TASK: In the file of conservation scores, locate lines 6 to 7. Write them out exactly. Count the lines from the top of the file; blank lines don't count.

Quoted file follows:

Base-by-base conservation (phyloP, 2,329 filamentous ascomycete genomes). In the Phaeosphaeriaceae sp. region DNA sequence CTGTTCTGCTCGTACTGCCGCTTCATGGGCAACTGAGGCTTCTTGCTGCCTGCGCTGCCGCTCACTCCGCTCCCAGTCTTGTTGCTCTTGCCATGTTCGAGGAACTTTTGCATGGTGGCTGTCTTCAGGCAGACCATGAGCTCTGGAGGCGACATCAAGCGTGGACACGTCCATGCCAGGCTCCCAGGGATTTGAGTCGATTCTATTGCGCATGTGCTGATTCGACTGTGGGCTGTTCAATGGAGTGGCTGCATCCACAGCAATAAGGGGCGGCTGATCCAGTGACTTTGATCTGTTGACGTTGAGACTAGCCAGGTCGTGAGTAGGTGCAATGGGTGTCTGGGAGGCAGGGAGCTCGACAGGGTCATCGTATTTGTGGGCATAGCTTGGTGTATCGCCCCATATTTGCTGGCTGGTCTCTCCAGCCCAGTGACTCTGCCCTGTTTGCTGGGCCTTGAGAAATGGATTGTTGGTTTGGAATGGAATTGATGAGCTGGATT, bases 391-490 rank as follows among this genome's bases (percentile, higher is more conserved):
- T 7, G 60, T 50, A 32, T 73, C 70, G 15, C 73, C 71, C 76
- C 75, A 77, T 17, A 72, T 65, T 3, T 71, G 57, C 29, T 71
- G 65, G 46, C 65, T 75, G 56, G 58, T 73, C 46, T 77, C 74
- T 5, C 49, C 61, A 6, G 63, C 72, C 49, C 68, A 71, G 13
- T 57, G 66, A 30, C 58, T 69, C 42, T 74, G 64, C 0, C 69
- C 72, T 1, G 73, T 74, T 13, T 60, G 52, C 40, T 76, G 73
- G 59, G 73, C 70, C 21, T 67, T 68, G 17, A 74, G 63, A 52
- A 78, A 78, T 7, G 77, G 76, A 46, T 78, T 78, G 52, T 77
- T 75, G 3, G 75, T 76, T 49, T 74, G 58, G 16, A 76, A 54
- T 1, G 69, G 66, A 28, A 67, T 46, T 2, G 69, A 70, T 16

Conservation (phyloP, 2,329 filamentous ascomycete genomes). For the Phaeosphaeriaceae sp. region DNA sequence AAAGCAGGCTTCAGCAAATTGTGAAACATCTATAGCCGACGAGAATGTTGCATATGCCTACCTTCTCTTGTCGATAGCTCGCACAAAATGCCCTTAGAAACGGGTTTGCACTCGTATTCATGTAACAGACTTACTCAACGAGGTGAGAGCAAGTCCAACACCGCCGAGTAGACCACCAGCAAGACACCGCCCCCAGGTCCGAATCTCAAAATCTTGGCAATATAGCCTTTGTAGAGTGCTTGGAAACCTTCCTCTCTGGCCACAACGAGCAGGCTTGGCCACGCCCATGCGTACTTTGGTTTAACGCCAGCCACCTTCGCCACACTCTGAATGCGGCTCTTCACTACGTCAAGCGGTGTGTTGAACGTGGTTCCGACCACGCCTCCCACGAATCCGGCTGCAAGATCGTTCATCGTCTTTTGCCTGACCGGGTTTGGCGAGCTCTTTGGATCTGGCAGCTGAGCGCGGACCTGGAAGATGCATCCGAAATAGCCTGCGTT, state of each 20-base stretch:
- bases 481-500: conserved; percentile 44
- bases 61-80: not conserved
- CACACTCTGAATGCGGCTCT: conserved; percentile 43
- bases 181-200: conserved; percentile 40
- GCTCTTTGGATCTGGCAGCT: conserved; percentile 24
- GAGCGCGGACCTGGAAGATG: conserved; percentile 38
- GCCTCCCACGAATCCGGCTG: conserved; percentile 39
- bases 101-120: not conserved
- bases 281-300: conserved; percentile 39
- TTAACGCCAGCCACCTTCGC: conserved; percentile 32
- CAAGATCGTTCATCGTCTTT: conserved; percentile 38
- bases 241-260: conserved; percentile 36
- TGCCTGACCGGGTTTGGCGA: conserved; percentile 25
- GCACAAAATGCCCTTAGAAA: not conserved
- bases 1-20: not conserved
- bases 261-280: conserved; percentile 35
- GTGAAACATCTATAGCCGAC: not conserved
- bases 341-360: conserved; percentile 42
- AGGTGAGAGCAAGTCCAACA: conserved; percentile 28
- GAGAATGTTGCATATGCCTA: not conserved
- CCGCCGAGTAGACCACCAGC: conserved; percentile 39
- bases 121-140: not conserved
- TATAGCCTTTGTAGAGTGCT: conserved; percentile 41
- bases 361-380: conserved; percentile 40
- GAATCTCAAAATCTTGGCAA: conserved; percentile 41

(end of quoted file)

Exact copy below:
- T 57, G 66, A 30, C 58, T 69, C 42, T 74, G 64, C 0, C 69
- C 72, T 1, G 73, T 74, T 13, T 60, G 52, C 40, T 76, G 73